Treadmill training for a marathon
Is it possible to train for a marathon on a treadmill?
Treadmill training for a marathon is possible and can be a useful addition to your marathon training, but is it really possible to train for a marathon solely using a treadmill? Here are a few tips that will help you combat boredom when training on a marathon.
Treadmill training for a marathon: Music for motivation
Music can be a great motivator, whether it’s running to a particular beat or just feeling uplifted by your favourite songs, so investing in a good player will help you beat the boredom when pounding out the miles on a treadmill.
Treadmill training for a marathon: Television
If you need another distraction or motivator while on the treadmill, then TV can be just the ticket. Most modern gyms feature a TV, often showing the latest music channels, while some of the very latest treadmills incorporate on board LCD screens. If training at home, position your treadmill in front of the TV, but be mindful not to get too distracted so you end up missing your step.
Treadmill training for a marathon: Vary your workout
Let's face it, treadmill training can be boring. One solution is to continually vary your workout. Experiment with different programmes, inclines, interval sessions and recoveries to add some variety to some of your sessions and also mimic the varying terrains of running outdoors.
Treadmill training for a marathon: Starting in treadmill training
When getting started in treadmill training, ensure you do the following:
- Wear lightweight breathable gear
Indoor training will make you sweat bucketloads. Wear lightweight, breatheable kit to help keep you cool. Here's a guide to buying running gear.
- Hydrate well
Ensure that you have a ready supply of water and/or a sports drink to keep you hydrated through all that sweating you are doing.
- Get a fan
Mount a fan in front of your treadmill so that you get a constant flow of cooling air.
- Set 1% incline for standard runs
If your treadmill has a gradient feature, to more closely replicate an outdoor running action, set the gradient to a 1% incline. You can set other gradients when trying to replicate hill sessions.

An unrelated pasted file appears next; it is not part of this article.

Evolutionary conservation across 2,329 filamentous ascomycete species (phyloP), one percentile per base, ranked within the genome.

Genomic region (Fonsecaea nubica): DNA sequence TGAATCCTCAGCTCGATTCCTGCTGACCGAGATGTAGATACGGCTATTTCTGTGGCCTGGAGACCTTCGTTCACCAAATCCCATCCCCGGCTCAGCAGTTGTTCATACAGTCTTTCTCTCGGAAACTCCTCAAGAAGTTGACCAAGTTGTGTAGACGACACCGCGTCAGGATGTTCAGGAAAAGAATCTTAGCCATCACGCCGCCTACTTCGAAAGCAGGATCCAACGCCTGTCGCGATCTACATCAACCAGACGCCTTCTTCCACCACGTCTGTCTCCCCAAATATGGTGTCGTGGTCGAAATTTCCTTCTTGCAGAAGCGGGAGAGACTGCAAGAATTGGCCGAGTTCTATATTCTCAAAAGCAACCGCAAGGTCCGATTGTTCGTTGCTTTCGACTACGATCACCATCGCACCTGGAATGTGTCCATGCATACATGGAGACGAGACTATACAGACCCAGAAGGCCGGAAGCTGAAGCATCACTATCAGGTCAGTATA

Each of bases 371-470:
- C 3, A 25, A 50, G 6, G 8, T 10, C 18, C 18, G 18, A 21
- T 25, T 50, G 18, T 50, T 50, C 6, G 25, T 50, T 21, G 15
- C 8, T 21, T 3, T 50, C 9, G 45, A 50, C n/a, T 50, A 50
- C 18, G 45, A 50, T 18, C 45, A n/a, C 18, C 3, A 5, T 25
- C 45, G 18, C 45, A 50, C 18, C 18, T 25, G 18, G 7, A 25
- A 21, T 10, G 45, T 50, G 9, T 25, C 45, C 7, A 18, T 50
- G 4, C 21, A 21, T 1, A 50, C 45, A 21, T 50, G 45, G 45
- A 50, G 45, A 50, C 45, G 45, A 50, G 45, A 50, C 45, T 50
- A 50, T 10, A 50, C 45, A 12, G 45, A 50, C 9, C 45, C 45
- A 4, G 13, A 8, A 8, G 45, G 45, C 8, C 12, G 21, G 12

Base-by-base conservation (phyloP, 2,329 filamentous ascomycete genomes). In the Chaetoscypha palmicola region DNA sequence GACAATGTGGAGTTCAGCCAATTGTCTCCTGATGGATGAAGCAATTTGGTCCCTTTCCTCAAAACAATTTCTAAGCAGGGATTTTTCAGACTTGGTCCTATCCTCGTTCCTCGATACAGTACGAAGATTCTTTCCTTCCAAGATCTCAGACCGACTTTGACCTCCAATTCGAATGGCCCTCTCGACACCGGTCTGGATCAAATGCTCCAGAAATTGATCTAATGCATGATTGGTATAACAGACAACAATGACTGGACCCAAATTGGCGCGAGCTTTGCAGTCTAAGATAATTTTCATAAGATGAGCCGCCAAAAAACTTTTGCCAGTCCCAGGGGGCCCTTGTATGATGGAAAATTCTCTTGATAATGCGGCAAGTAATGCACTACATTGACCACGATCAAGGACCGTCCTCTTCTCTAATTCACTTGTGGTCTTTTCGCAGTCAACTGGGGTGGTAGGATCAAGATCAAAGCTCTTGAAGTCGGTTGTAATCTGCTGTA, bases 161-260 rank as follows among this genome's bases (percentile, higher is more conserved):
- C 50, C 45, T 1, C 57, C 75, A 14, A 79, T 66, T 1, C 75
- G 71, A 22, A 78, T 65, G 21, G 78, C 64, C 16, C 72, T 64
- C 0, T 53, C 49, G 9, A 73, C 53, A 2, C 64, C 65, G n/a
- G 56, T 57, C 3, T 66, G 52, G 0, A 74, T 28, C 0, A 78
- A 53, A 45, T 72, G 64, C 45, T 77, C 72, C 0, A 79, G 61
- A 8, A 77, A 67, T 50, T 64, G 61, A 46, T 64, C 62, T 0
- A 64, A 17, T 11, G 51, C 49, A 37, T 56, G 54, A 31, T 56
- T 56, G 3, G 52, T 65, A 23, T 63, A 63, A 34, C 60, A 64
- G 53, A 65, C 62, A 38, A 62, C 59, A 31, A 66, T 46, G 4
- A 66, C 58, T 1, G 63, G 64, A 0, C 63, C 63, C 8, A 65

- Emergency stop
Many treadmills have a safety emergency stop cord. A cord clips to your clothing, but should you slip, the clip becomes unattached and the emergency stop function is activated. If your treadmill doesn’t have that feature, ensure you can reach the emergency stop button.
Treadmill training for a marathon: Session ideas
There's no reason to have to depart from a regular training plan just because you are training indoors on a treadmill. A good marathon schedule should include a balanced mix of long runs, recovery runs, speed-workhills – all of which can be completed on a treadmill.
If you don’t already have a training programme why not try one of the downloadable marathon training plans? Combine the plan with some of the following treadmill tweaks to help keep your focus and maximise your training.
Treadmill training for a marathon: Long runs
The long run is essential to any marathon training programme. Running for up to three hours or more during peak weeks can be challenging outdoors, nevermind on a treadmill, so to help keep you on track, try some of the following:
- Vary speed or gradient – running at a constant pace for a long period of time is key to marathon training but to add interest to your sessions, try altering the speed, or gradient every ten minutes or so, just for a couple of minutes. It need only be a small change but it will help add variety and replicate the challenges of running outdoors.
- Run with a training partner – try and find a training partner to help those long runs fly by. Your partner can use the treadmill next to yours and you can even chat as your run. If you can't comfortable hold a conversation during your long run, this probably means you are running too fast, so turn the speed down a touch.
Treadmill training for a marathon: Speedwork
Speedwork helps make you a faster and more efficient runner. However, speed training alone can be tough, so try the following session ideas to keep you motivated:
- Race a friend – Train stride-for-stride with someone who is either faster or slower than you by setting speed and gradient that is suitable to your respective abilities. If you are both of similar running ability, then do the same session as a competition.
- Race the treadmill – most treadmills have in-built programmes for hill training, fartlek and time-trials. Use the programme as your motivator.
Treadmill training for a marathon: Recovery runs
Recovery runs should be easy sessions, intended obviously to aid your recovery. However, as the session is purely recovery, it can be a little boring as there is no specific focus. This is the time to to use the TV or iPod to break the boredom.
Treadmill training for a marathon: Can you do the treadmill challenge?
Marathon training on a treadmill is genuinely achievable provided you employ some or all of these session ideas to help keep you fresh and motivated.
The further the race distance, the more mental strength is required when treadmill training. If you've completed months of training on a small strip of moving rubber indoors, then you must have a good mental focus. This means that when you eventually are let loose on the roads for your event, it should feel almost like being liberated and therefore easier than your long runs on the treadmill. Good luck.